The way Jones tells it, the chaos that followed was more a Carry On-style comedy of errors than a premeditated assault on the culture. Sacked by EMI only to be snapped up by A&M – and then Virgin – in a blaze of publicity, the band still had their debut album to record. A matter complicated by the fact that they had replaced bassist – and principal songwriter – Glen Matlock with the musically-challenged Sid Vicious.

“Grundy was the big dividing line in The Sex Pistols story. Before it, we were all about the music, but from then on it was all about the media” – Steve Jones

“It was really weird getting rid of Glen,” he says with a hint of regret. “He didn’t want to go along with the program. It’s a shame because musically it worked – that’s where all of Never Mind The Bollocks came from.”

Working with producer Chris Thomas at Wessex Studios, Jones set about creating a record which would accurately reflected the band’s live power. “I loved what Chris had done with Roxy Music so I knew I could work with him. We wanted a big thick sound and Chris gave me a lot of time to get the guitars right. He let me do my thing, which was great because technically I wasn’t that good.”

With the band effectively a man down, Jones also supplied most of the bass parts. “Sid used to drive me nuts,” sighs Jones. “It wasn’t his fault, he just got slung in there, but he couldn’t play a note.”

With the Queen’s Silver Jubilee approaching it dawned on them that one song in their repertoire might make a good single. With lyrics penned by Rotten at the breakfast table while waiting for his mum to cook him beans on toast, God Save The Queen was released in  Jubilee Week, June ’77, causing national outrage.

However, despite out-selling all opposition it only reached number two. The controversy surrounding it still causes Jones’ hackles to rise.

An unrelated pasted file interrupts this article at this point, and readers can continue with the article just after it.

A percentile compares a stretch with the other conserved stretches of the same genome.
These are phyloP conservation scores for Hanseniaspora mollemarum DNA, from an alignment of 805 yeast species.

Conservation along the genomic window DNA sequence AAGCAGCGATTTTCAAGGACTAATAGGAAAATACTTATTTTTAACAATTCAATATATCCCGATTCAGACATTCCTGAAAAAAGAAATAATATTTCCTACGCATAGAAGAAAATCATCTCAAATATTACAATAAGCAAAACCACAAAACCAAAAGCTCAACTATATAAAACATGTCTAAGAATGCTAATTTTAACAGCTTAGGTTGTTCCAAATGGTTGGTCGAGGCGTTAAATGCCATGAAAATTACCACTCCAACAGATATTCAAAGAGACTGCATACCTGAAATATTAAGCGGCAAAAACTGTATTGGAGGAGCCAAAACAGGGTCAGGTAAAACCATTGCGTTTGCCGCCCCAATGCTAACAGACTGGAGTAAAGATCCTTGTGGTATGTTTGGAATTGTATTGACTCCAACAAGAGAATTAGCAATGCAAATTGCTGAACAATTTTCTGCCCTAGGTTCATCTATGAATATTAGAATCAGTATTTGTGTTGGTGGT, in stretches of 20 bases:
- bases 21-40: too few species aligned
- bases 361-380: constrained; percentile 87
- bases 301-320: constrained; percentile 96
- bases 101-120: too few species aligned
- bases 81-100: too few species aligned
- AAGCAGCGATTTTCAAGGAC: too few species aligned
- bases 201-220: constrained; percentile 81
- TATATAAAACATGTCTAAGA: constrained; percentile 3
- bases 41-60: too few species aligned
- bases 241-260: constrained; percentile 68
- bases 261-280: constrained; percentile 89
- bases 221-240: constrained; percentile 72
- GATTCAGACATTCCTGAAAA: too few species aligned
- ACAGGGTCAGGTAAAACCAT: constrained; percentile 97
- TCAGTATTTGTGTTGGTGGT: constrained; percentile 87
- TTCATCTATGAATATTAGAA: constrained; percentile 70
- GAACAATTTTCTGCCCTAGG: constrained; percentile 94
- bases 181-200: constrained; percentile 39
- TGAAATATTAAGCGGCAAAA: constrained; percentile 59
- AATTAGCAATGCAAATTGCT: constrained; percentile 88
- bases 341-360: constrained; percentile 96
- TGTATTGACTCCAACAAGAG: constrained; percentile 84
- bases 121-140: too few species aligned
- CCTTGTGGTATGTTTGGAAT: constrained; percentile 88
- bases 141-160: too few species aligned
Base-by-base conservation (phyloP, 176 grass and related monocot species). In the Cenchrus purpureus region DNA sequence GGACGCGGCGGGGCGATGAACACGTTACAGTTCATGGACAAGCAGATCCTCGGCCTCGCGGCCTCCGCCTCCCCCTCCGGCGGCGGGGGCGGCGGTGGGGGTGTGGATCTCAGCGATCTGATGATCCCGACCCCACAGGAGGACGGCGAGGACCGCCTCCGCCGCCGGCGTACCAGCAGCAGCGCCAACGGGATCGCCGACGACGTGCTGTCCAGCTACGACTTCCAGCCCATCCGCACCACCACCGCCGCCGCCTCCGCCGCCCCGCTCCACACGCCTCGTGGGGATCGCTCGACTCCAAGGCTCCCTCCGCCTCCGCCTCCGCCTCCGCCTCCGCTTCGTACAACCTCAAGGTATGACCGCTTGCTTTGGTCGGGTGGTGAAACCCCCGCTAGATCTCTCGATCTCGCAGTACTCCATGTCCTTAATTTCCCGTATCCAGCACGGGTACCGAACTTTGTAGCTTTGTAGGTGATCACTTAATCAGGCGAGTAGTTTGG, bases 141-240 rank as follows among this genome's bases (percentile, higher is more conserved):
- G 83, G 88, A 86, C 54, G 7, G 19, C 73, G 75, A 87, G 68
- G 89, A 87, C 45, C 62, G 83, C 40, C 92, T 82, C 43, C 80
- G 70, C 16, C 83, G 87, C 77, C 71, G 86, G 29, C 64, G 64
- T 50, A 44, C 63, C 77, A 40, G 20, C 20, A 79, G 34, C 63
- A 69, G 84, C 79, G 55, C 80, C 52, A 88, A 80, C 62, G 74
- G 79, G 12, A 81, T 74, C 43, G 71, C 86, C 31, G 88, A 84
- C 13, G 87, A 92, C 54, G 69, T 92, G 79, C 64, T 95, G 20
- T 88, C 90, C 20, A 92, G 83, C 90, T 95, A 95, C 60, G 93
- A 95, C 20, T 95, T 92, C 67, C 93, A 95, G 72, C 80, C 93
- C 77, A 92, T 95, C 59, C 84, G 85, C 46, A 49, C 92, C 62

“That was the peak,” he growls. “Or it should have been. The powers-that-be wouldn’t let it go to number one because they couldn’t handle it. It would have been too embarrassing to have a song alienating the Queen in Jubilee Week.”

While follow ups Pretty Vacant and Holidays In The Sun followed it into the Top 10, the combined force of the band’s assorted enemies – among them jingoistic Teddy Boys, the tabloids, the police, the GLC and the local councils who banned them from playing unless under a pseudonym – made further progress impossible.

Banned by all the major retailers, Never Mind The Bollocks nonetheless saw the band finally reach number one thanks to advance orders of 125,000. It felt like a pyrrhic victory. Bloodied and bruised and with Vicious by now addicted to heroin – The Sex Pistols split up on stage in San Francisco three months later, at a gig where they were paid the princely sum of $67.

It’s little wonder that the band’s central players scattered to the four winds. Jones and Cook fled to Brazil to hang out with Ronnie Biggs, Rotten to Jamaica and Sid to junkie oblivion with girlfriend Nancy Spungen in New York.

Within a year, he’d be dead at just 21, overdosing on heroin while on bail for Spungen’s murder.

“We didn’t think we were making a classic album. We were just doing our thing” – Steve Jones

“Sid was a good kid,” sighs Jones. “He played like a dummy but he wasn’t one. Unfortunately he made the big mistake of getting in with Nancy. From that point on it was always going to happen. He seemed destined to go down that road.”

Image conscious to the last, Vicious wrote a note a few days before his death asking that he be buried in “my black leather jacket, jeans and motorcycle boots”. Perhaps the cool kid with the white brothel creepers wasn’t so dumb after all.

40 years on, he’s indelibly inked on rock history as punk’s premier pin-up. As for The Sex Pistols, for all the filth and the fury, Jones stresses they’re best remembered for what they were – a bunch of young kids doing what came naturally.

“That’s the greatest thing about youth,” he says in conclusion. “You don’t worry about anything. We didn’t think we were making a classic album. We were just doing our thing. Luckily enough it turned out good, because here we are 40 years later still fucking talking about it.”

The Sex Pistols 1977: The Bollocks Diaries as told by the Sex Pistols, published by Cassell Illustrated, is out on December 1st and the boxset, Never Mind the Bollocks, Here’s the Sex Pistols (40th Anniversary Deluxe Edition), is available to purchase here.